Take the 2-minute tour ×
Stack Overflow is a question and answer site for professional and enthusiast programmers. It's 100% free, no registration required.

I am trying to create a base class that is a wrapper around std::array that overloads a bunch of common arithmetic operators. The end result will be sort of like std::valarray, but with static size. I'm doing this because I am creating a whole host of child classes for my library that end up replicating this functionality. For example, I need to create a MyPixel class and a MyPoint class, both of which are essentially just statically sized arrays that I can perform arithmetic on.

My solution is to create a StaticValArray base class from which MyPoint and MyPixel can derive. However to disallow users from adding a MyPoint to a MyPixel, I'm using the CRTP pattern as such:

template<class T1, class T2>
struct promote
{
  typedef T1 type; // Assume there is a useful type promotion mechanism here
};

template<class T, size_t S, template<typename... A> class ChildClass>
class StaticValArray : public std::array<T,S>
{
  public:
    // Assume there are some conversion, etc. constructors here...

    template<class U>
    StaticValArray<typename promote<T,U>::type,S,ChildClass> operator+ 
        (StaticValArray<U,S,ChildClass> const & rhs)
    {
      StaticValArray<typename promote<T,U>::type,S,ChildClass> ret = *this;
      std::transform(this->begin(), this->end(),
          rhs.begin(), ret.begin(), std::plus<typename promote<T,U>::type>());
      return ret;
    }


    // More operators....
};

This is pretty cool, because the ChildClass can have any arbitrary class template parameters, and this thing will work. For example:

template<class T, class U>
class MyClassTwoTypes : public StaticValArray<T,3,MyClassTwoTypes>
{ };

template<class T, class U>
class MyClassTwoTypes2 : public StaticValArray<T,3,MyClassTwoTypes2>
{ };

int main()
{
  MyClassTwoTypes<int, float> p;
  MyClassTwoTypes<double, char> q;
  auto z = p + q;

  MyClassTwoTypes2<double, char> r;
  //  r += q;  // <-- Great! This correctly won't compile

  return 0;
}

My problem is this: I would like to stuff some ChildClass into the CRTP bit of StaticValArray that doesn't necessarily have just classes as its template parameters. For example, consider this N-Dimensional Point class:

template<class T, size_t S>
class MyPointND : public StaticValArray<T,S,MyPointND>
{ };

This unfortunately won't compile, because size_t is not a typename - I get the compiler error:

type/value mismatch at argument 3 in template parameter list for ‘template<class T, long unsigned int S, template<class ... A> class ChildClass> class StaticValArray’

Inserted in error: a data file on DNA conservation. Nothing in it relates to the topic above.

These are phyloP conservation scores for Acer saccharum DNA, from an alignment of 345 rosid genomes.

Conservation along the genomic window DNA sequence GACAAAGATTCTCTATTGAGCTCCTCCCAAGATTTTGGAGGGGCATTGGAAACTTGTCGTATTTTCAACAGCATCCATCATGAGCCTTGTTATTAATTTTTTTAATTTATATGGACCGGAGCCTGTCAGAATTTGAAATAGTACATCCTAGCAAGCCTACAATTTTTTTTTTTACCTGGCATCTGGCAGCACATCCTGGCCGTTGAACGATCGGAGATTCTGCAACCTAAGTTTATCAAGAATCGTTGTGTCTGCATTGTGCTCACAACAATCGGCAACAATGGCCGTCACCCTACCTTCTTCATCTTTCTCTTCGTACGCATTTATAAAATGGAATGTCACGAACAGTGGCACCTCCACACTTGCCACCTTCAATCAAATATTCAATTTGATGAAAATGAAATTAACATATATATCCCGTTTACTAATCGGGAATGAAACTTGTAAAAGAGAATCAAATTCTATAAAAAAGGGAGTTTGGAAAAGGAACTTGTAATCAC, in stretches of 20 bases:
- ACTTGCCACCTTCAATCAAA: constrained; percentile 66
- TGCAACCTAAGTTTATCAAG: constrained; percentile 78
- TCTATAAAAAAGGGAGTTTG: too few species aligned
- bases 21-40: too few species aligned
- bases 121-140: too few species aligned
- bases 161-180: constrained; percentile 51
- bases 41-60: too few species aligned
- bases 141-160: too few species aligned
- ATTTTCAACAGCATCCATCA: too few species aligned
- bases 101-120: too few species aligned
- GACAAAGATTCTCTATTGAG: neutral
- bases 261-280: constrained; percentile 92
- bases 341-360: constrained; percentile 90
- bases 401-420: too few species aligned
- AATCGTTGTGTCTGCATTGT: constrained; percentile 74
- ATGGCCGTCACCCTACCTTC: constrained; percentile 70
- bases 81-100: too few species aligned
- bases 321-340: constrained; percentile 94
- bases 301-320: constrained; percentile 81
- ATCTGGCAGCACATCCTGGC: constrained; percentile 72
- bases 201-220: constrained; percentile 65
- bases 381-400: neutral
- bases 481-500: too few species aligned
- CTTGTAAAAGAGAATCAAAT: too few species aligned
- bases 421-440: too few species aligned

test.C:36:54: error:   expected a template of type ‘template<class ... A> class ChildClass’, got ‘template<class T, long unsigned int S> class MyPointND’

Is there any way to create a variadic template template parameter pack that can be absolutely anything (typenames, ints, size_t's, doubles, whatever?) because in the end I really don't care what the type is in there. Note that I can't just fully specify ChildClass (e.g. class MyPointND: public StaticValArray<T,S,MyPointND<T,S>>) because this would break my type promotion mechanism.

share|improve this question
    
Regarding the promote structure, you can take advantage of decltype: typedef decltype(T+U) type; within the structure. –  Matthieu M. Apr 15 '11 at 6:58
    
My real promotion implementation does use this, I just call it "promote" to be clear. The details are left out here just for brevity. –  Boatzart Apr 15 '11 at 20:23

2 Answers 2

up vote 2 down vote accepted

What if, in place of the size_t, you used an std::integral_constant? You would embed the numerical value of the size of your array in it, and you could use it as a type.

EDIT

In order to reduce the verbosity, you could define your own integral constant class, something like:

template <std::size_t N>
struct size_ : std::integral_constant<std::size_t,N> {};

Then you could use it like this:

MyPointND<int,size_<3>> x;
share|improve this answer
    
Hm, this seems to be in the right direction! Unfortunately, the instantiation of MyPointND gets a little chatty: MyPointND<int, std::integral_constant<int,3>> x; –  Boatzart Apr 15 '11 at 20:25
    
What you could do would be to create your own class deriving from std::integral (edited post above). –  bluescarni Apr 16 '11 at 14:45

What you need to do is have a traits class, specialized for each type containing whatever you need for type promotion, and then pass in the complete type to the StaticValArray.

Moreover, with decltype, you shouldn't need anything like this- decltype will tell you what you get by adding a float and an int.

template<class U>
StaticValArray<decltype(*(T*)nullptr + *(U*)nullptr),S,ChildClass> operator+ 
    (StaticValArray<U,S,ChildClass> const & rhs)
{
  StaticValArray<decltype(*(T*)nullptr + *(U*)nullptr),S,ChildClass> ret = *this;
  std::transform(this->begin(), this->end(),
      rhs.begin(), ret.begin(), std::plus<decltype(*(T*)nullptr + *(U*)nullptr)>());
  return ret;
}
share|improve this answer
    
Sorry, I must be missing something - can you elaborate a bit about the traits class? –  Boatzart Apr 15 '11 at 20:32
    
DeadMG: wouldn't it be suitable to use std::declval in place of the casting and dereferencing nullptr? –  bluescarni Apr 16 '11 at 14:44

Your Answer

 
discard

By posting your answer, you agree to the privacy policy and terms of service.

Not the answer you're looking for? Browse other questions tagged or ask your own question.